L Fusiform gyrus

16

−35

−56

−18

7.19

 R Medial frontal gyrus

16

9

37

40

6.96

 R Cuneus

18

15

−100

14

6.67

 R Precuneus

10

9

−62

46

6.05

Training induced decrease in LB-HVM

 NA

     

Training induced increase in LB-LVM

 NA

     

Training induced decrease in LB-LVM

 NA

     

P < 0.005 (uncorrected) at the voxel level

*Significant at P < 0.05 (FDR corrected) at the cluster level. L left, R right

Sound Localization Learning–Experience Modulation

To test whether the modulation of the sound localization training would be differed in the two groups, two sample t-tests were performed on the longitudinal contrasts. The modulation effects for the contrast of (Localizationpre − Discriminationpre) − (Localizationpost − Discriminationpost) was significantly more intense in the EB than the LB-HVM in the left inferior frontal gyrus (IFG) and left superior temporal gyrus (STG). In contrast, the modulation effects for the contrast of (Localizationpost − Discriminationpost) − (Localizationpre − Discriminationpre) was significantly more intense in the LB-HVM than the EB in the left medial frontal gyrus (MeFG) and left STG.

The ROIs were defined from conjunction analyses on BOLD responses before and after sound localization training. Four ROIs were identified: the right precuneus (9, −69, 52), the right MeFG (6,3,52), the left precuneus (−7, −72, 46), and the left MFG (−28, −0,65). Repeated ANOVA based on the three-group model revealed a significant Group × Training effect on BOLD signal changes in the left precuneus (F2,21 = 3.75, P = 0.041) and a marginally significant effect in the right precuneus (F2,21 = 3.04, P = 0.069, ƞ 2  = 0.224). Opposite changes in contrast value in the two neural correlates were revealed between the LB and EB groups, with increased change in contrast value in both the LB-HVM and LB-LVM groups but decreased change in the EB group (Fig. 5). Furthermore, sound localization performance in both the LB-HVM and LB-LVM groups was moderately correlated with the increased activation of the right precuneus (r = 0.589, P = 0.034) and the left MFG (r = 0.599, P = 0.031) as well as a marginal significant correlation with increase in the left precuneus (r = 0.504, P = 0.079), whereas no significant correlation with increase was observed in the right MeFG (r = 0.259, P = 0.393).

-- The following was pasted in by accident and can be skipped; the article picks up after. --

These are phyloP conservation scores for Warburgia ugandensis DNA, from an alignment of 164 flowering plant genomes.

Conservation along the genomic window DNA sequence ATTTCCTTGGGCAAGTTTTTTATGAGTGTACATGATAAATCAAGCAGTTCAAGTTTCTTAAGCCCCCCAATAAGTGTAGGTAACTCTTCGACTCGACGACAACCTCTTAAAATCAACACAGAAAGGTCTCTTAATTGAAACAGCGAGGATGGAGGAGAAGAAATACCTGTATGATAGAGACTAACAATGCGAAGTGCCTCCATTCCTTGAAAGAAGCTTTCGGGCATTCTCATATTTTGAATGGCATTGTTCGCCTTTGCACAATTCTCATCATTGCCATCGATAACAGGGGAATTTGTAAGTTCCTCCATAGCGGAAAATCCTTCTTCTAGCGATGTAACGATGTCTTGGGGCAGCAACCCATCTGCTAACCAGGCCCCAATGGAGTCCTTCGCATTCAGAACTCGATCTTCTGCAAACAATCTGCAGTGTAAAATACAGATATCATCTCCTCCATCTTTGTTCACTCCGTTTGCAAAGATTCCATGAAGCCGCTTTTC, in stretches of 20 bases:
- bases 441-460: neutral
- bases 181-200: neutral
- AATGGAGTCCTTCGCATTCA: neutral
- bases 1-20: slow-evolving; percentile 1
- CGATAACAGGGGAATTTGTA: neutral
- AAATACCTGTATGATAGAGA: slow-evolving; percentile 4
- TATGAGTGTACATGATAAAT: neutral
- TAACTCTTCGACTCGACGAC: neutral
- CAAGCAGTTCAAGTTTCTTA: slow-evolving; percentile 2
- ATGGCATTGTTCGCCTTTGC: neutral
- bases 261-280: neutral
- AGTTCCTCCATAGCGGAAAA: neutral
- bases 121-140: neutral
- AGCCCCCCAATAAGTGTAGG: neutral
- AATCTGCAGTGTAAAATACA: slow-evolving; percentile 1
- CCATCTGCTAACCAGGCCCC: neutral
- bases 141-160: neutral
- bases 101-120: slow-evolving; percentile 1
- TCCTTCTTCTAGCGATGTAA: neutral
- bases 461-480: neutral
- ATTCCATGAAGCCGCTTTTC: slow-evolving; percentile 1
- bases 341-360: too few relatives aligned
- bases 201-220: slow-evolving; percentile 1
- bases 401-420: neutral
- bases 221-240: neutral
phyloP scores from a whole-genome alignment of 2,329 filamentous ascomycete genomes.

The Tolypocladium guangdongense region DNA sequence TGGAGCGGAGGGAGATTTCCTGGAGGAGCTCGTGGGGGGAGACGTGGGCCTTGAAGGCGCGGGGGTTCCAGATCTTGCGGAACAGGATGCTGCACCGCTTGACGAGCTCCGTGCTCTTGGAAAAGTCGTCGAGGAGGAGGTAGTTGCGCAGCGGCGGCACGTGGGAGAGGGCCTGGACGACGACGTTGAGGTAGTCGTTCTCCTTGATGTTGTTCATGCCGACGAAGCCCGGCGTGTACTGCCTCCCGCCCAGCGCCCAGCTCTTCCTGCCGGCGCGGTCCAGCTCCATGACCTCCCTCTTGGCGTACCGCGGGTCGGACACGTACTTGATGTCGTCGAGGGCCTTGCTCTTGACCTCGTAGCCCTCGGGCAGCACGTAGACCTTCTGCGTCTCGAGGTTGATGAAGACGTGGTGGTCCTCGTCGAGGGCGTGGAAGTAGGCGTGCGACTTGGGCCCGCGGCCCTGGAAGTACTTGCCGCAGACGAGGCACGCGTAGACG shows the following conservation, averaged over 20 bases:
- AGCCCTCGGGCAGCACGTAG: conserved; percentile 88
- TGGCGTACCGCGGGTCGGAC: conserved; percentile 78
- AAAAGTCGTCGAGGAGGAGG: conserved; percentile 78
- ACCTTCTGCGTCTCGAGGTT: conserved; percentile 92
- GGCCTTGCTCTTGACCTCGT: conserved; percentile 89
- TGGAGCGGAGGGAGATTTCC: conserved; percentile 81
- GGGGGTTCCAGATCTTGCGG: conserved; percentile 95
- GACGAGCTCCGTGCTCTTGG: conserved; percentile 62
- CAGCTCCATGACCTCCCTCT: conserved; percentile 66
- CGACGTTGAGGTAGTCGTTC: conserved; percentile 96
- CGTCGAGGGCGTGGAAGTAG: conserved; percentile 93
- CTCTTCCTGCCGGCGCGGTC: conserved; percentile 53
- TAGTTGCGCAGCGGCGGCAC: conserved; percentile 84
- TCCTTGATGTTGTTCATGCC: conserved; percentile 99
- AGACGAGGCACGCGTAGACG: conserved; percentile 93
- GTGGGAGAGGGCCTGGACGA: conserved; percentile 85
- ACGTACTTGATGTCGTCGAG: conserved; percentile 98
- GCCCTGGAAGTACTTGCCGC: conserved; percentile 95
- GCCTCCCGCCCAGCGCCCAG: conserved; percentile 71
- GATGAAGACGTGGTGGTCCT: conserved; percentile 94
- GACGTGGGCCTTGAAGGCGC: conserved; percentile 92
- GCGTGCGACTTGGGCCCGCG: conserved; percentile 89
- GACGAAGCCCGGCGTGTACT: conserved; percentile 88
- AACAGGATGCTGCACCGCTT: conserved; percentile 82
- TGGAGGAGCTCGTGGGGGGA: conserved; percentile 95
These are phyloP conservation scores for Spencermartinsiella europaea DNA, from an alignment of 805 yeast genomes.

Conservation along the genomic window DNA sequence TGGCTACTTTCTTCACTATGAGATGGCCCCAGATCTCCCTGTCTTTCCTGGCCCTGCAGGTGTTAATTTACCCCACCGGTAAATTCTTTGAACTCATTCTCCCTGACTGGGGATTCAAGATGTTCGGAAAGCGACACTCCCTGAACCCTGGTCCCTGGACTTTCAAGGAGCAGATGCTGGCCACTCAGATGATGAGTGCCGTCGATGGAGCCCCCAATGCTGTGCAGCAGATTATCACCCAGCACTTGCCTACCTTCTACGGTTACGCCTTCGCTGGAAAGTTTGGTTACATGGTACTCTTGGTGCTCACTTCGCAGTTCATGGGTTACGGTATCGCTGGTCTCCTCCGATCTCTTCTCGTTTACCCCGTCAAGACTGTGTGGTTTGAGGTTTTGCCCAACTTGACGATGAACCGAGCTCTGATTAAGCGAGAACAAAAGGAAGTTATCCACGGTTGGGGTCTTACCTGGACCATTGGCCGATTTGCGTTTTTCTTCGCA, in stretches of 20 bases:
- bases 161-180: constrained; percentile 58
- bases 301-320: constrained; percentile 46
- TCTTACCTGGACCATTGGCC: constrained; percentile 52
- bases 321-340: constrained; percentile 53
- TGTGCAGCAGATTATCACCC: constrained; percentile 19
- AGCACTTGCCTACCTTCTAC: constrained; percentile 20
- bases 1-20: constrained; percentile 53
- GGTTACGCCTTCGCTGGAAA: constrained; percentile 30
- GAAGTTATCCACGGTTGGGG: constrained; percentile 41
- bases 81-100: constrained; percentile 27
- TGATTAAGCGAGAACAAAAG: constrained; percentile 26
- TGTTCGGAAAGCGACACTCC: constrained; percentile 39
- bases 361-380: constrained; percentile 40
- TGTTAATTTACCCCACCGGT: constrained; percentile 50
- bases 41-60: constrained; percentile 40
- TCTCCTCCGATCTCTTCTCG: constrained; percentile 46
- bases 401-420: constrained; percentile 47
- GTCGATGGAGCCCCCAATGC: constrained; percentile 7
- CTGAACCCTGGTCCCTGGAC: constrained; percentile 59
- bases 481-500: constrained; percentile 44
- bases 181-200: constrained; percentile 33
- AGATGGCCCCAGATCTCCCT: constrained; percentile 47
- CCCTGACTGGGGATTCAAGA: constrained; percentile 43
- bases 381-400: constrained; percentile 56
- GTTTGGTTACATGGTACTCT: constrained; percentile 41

Fig. 5

ROI results showed a significant Group × Training interaction effect. a The left precuneus. b The right precuneus

The four ROIs identified above were used as seed regions for conducting the PPI analyses. For the LB-HVM group, enhanced connectivity was revealed between the right precuneus and left lingual gyrus and between the left precuneus and the right lingual gyrus; no significant enhancement of connectivity was found in the LB-LVM group. For the EB group, the left precuneus was significantly connected to extensive limbic-temporo-parietal networks in the left and right brain. The networks included the left hippocampus, right posterior cingulate gyrus, bilateral MTG, right STG, precuneus, and inferior parietal lobule (IPL) (Fig. 6) (Supplemental Table 2).

Fig. 6

PPI results showed training enhanced functional connectivity between a the left precuneus and a distributed network in the EB group, b the left precuneus and occipital regions in the LB-HVM group, and c the right precuneus and occipital regions in the LB-HVM group

Subgroup Analysis for EB and Total Participants

The modulation effect of visuo-spatial working memory on sound localization learning was further tested among the EB participants. The analysis procedures used for the LB participants were replicated. The cut-off score of 40% on the 2D test was used to classify the EB participants into higher and lower ability subgroups. Those who obtained an aggregated accuracy rate equal to or higher than 40% formed the higher VM group (EB-HVM; n = 6), whereas those obtained lower than 40% formed the lower VM group (EB-LVM; n = 5). Repeated measures ANOVA on the participants’ sound localization performance only revealed significant Training effect [F1,20 = 180.385, P < 0.001], but non-significant Group (F3,20 = 1.419, P = 0.267) and marginally significant Group × Training effect [F3,20 = 2.838, P = 0.064]. With a corrected threshold (FDR P < 0.05), longitudinal analysis showed no significant results in both EB-LVM and EB-HVM groups. The PPI results found significant enhanced functional connectivity between the left precuneus and left occipito-parietal regions in the EB-HVM group, and significant enhanced functional connectivity between the bilateral precuneus and parieto-temporo-frontal regions in the EB-LVM group. The ROI analyses based on the four-group model (all subgroups of EB and LB) revealed only marginally significant Group × Training effect on BOLD signal changes in the left precuneus (F3,21 = 2.556, P = 0.084, ƞ 2  = 0.277).